Does Women's Viagra Turn You On?

Seventeen years after Viagra was approved to treat erectile dysfunction in men, woman may soon be able to take a drug to boost their sexual desire. In early June, an FDA Advisory Committee recommended the approval of Flibanserin, which had twice before been rejected by the FDA on the basis of its modest benefit and possible side effects. It’s not yet clear whether approval now will be an important stride for sexual equality, a long-awaited answer to an unmet need, risky medicine, a windfall for the pharmaceutical industry – or all of the above. What’s the science behind the new pink pill? How big is the demand and what is the potential downside? Why do women’s health advocates disagree about the drug’s value?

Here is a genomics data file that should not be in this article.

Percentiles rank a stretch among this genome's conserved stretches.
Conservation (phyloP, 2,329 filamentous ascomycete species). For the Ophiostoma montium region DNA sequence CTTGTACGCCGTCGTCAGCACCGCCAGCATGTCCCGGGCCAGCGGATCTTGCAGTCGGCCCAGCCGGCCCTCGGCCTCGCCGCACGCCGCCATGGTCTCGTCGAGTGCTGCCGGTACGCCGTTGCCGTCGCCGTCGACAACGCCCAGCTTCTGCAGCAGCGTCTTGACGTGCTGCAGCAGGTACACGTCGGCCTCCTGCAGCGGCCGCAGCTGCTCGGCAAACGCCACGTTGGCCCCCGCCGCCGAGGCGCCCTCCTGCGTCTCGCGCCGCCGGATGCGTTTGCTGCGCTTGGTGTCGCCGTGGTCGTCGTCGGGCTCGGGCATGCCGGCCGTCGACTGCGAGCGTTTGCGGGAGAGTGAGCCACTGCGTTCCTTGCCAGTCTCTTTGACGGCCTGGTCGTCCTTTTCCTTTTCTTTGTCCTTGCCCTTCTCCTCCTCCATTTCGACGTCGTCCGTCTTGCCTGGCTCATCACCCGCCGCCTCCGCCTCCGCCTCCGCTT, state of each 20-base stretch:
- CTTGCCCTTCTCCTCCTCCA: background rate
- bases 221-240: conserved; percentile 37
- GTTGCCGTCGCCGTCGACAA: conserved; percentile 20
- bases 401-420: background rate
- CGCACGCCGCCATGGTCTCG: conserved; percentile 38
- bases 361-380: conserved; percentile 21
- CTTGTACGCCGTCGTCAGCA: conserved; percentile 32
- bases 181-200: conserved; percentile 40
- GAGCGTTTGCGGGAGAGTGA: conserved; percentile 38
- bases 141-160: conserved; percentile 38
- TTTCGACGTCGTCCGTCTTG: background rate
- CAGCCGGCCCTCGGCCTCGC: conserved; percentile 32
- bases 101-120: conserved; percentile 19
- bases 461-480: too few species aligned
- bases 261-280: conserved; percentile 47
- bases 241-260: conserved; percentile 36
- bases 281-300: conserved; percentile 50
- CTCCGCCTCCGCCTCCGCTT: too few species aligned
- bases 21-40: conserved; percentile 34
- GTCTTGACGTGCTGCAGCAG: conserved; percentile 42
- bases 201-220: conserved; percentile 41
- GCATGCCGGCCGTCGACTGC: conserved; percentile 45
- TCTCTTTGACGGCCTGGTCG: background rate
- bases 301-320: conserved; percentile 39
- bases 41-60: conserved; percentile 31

Festival: 2015

Watch and Listen: Health

Breakthrough research has revealed that the brain is especially open to change during specific periods in life –... See more
The Second City and Caring Across Generations have joined forces to develop a unique training program that strengthens... See more
Medical errors in hospitals rank as the third leading cause of death in the United States, exceeded only by cancer and... See more
Invalid health news comes in many flavors. Some is utterly fake and potentially dangerous: asserting links between... See more
US Senator Mitch McConnell has just announced that he will bring health reform legislation to the Senate floor for a... See more
Dip into a groundbreaking medical memoir by Kurt Newman, president and CEO of Children’s National Medical Center and... See more

Pages